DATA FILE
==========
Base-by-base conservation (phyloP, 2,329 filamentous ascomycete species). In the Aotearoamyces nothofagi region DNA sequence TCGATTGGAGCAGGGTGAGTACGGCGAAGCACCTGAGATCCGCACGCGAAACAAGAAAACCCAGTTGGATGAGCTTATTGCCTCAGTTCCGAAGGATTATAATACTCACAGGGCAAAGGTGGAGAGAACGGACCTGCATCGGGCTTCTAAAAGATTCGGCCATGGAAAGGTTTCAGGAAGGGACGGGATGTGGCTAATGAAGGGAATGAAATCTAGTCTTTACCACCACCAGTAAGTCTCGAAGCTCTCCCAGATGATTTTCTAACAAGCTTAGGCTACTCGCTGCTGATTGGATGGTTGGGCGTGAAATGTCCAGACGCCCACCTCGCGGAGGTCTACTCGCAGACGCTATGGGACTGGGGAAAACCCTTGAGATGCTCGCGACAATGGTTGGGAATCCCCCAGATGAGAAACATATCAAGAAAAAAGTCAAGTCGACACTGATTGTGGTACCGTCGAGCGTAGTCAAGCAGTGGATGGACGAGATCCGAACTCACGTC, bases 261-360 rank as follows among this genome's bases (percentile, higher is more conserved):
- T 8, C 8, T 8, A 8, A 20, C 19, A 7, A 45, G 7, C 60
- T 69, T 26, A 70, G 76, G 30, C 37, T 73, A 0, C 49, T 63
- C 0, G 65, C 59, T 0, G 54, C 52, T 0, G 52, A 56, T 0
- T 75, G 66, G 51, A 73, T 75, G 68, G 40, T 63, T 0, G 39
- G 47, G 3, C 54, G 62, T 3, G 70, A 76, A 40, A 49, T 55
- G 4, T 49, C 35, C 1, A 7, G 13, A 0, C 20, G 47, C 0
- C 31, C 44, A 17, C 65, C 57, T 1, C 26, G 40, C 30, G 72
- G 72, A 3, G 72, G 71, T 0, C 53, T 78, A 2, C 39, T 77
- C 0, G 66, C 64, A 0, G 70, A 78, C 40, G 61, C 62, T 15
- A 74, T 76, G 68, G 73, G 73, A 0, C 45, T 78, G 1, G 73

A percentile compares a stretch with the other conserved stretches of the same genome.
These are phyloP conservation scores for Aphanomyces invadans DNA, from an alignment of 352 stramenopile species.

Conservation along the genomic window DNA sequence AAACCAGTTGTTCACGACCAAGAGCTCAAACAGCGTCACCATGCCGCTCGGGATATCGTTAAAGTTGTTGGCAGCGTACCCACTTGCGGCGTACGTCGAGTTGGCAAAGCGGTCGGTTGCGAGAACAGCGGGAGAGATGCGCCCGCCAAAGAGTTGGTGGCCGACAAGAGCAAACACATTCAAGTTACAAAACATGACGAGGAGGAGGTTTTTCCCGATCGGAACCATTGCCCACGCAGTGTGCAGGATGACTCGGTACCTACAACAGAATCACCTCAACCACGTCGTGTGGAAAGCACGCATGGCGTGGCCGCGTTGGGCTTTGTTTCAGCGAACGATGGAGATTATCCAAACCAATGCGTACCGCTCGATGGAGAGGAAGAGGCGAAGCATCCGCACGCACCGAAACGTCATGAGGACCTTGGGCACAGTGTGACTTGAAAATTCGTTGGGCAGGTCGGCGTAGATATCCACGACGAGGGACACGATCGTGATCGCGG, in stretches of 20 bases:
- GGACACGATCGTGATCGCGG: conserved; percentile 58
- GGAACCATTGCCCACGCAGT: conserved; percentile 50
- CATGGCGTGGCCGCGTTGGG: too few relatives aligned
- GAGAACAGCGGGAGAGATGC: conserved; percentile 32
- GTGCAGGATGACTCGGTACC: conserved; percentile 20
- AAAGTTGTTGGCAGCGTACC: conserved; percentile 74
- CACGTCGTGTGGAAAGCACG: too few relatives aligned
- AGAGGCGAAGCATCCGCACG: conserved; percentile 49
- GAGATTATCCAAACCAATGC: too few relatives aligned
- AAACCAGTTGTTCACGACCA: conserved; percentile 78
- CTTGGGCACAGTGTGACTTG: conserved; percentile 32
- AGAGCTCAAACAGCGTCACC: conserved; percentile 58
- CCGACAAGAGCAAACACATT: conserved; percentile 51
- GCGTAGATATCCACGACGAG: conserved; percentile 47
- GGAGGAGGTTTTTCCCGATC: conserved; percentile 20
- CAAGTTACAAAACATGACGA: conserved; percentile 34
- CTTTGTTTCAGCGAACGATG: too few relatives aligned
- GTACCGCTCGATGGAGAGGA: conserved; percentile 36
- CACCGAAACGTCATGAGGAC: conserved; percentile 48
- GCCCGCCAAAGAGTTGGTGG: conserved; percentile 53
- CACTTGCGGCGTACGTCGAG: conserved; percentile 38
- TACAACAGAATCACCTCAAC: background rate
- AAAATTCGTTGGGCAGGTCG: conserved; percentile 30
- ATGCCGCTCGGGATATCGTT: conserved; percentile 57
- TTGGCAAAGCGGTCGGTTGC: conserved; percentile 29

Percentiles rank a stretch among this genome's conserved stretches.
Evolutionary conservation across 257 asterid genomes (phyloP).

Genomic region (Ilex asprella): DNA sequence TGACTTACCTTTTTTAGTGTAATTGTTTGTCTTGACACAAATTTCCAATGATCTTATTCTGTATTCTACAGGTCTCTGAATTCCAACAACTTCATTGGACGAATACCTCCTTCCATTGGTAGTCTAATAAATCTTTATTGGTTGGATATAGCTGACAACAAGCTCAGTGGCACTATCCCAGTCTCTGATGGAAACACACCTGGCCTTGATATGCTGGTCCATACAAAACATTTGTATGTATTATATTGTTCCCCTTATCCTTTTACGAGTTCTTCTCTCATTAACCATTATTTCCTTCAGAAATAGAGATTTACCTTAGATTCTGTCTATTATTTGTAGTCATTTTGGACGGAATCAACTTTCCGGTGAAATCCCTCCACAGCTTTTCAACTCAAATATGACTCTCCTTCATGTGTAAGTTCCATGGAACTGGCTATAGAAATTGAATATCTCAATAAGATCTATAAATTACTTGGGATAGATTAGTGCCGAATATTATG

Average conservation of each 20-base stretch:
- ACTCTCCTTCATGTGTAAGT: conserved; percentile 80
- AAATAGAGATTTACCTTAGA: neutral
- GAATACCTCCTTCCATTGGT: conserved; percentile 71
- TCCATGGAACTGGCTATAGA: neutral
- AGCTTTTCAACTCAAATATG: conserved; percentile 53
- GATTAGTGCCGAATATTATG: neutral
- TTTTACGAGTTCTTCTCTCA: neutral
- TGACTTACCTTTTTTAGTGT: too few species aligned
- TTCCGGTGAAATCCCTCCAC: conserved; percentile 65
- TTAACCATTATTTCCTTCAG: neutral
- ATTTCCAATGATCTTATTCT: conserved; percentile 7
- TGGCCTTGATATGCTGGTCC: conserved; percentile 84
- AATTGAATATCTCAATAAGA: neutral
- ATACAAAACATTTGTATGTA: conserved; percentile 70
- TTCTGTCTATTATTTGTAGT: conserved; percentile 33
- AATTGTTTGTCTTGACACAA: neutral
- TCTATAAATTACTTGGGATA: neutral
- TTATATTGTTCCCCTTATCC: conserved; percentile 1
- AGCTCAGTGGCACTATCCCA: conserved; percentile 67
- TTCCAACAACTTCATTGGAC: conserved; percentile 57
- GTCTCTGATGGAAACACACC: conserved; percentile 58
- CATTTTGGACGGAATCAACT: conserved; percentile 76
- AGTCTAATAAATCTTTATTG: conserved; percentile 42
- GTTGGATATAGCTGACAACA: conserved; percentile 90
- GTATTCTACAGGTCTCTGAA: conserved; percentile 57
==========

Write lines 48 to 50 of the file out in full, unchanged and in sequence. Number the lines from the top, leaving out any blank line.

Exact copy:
- AGCTTTTCAACTCAAATATG: conserved; percentile 53
- GATTAGTGCCGAATATTATG: neutral
- TTTTACGAGTTCTTCTCTCA: neutral